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The Cramp About Summer Camp

Summer camp is not the Jim Croce sing along it used to be when I went. Kids today are just too sophisticated. As it is, my boys pack two Nerf guns and five thousand Lego pieces just to play in the backyard. I can’t imagine what girls need – a suitcase of band looms?

Camp is also way more expensive than what I remember. Two weeks of full day camp for my kids cost what my parents paid for one month back then. It’s ludicrous.

Of course there are cheaper city camps. They’re great if you’re content with paying for semi-attentive hipsters to take your kids to the park all day. I already do that – be semi-attentive and endlessly drag them around the hot streets to a sweltering park with deplorable bathrooms. The hipster thing, I’d have to work at.

The way I see it, summer camp is worth the money as long as the kids do things that you can’t deliver. Like play baseball with a team of kids all the same age or do crafts with an adult who isn’t afraid of glitter or drive around with hipsters who can listen to Nikki Minaj without throwing up.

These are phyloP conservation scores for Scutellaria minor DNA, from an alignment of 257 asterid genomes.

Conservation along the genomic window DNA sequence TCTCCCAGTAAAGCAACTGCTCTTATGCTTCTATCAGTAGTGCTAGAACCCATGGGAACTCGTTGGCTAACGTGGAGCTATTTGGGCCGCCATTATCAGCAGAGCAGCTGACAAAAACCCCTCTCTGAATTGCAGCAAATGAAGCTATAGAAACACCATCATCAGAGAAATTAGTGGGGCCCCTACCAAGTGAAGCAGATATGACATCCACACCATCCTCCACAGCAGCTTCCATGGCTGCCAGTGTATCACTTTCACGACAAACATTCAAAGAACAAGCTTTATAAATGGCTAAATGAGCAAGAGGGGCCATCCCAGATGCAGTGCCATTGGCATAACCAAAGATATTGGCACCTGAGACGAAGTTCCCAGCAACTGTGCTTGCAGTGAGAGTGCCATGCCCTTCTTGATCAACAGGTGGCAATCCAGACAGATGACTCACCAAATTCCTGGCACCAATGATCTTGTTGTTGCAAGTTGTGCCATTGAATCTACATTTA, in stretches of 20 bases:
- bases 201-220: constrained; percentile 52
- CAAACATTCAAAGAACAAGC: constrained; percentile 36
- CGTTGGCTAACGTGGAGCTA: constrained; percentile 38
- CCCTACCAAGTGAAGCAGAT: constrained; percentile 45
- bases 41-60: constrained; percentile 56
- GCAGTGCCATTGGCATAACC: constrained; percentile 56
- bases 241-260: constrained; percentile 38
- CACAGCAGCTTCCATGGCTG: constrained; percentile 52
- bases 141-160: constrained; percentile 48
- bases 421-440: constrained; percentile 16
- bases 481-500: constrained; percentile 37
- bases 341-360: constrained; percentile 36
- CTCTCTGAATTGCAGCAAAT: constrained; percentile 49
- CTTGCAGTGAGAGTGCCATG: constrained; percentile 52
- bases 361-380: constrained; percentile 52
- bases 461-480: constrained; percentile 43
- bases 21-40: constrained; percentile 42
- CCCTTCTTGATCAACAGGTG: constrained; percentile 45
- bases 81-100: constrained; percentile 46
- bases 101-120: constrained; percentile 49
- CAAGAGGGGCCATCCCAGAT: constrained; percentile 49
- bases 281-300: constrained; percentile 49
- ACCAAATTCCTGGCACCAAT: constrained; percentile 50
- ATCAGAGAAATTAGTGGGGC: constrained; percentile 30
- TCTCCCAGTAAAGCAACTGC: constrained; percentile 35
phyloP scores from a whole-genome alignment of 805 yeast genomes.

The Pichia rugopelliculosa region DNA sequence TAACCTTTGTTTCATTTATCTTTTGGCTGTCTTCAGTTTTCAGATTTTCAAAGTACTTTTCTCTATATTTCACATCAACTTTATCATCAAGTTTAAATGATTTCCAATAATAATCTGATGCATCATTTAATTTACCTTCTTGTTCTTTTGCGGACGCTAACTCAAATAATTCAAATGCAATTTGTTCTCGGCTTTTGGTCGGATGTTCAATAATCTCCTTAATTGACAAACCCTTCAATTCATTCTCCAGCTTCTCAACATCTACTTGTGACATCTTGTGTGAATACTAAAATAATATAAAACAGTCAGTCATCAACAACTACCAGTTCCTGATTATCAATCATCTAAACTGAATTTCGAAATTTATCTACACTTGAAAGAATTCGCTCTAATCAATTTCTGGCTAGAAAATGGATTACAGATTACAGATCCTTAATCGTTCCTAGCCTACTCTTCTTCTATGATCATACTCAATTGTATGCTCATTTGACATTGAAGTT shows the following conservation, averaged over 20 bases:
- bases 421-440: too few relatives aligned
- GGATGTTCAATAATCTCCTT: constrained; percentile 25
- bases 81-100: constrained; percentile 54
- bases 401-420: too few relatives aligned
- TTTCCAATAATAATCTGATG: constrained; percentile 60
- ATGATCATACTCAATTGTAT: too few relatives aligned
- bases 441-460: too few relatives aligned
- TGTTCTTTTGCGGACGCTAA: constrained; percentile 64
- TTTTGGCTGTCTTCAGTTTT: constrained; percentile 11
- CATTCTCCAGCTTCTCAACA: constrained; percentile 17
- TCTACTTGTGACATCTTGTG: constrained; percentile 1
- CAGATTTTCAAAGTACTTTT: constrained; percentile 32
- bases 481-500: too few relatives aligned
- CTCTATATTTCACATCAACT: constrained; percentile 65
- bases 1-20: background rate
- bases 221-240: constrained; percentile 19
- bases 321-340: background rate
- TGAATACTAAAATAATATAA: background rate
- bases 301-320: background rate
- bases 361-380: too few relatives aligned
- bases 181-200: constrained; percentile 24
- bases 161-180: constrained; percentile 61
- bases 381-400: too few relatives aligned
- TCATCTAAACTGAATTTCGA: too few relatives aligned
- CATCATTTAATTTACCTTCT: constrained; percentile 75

For two years, I enrolled my boys in World of Discovery camp, which was ideal. They were picked up by 07:30 in the morning and dropped off at 5:30, stinky, exhausted and thoroughly played out. They were completely different people when they arrived home – like cyborgs who looked, smelled and talked like my kids – but didn’t act like them. They were behaved. Taking a bath, doing their homework packet without a single tear and they were famished enough to eat salad. Salad!

It was paradise until it ended and the “camp glow” was gone as fast as it came.

Next challenge will be sleep away camp. If Day Camp seems expensive, wait until you hit the sleep aways. Granted, they’re chock full of activities you’d get arrested for doing. Archery, BB guns, rock climbing, throw-them-off-a-pier-and-see-if-they-can-swim-back, but at seven hundred dollars a week, I might risk the heat.

As for academic summer camps – personally, I don’t think the brain absorbs any book knowledge once the snow thaws. There’s probably a scientific study out there to prove it but for now, I say it from experience.

Ever since the State standardized tests were done, the kids academically went on vacation.

“Homework, schmomework!” They would say. Even the second graders – and they didn’t even take the damn test.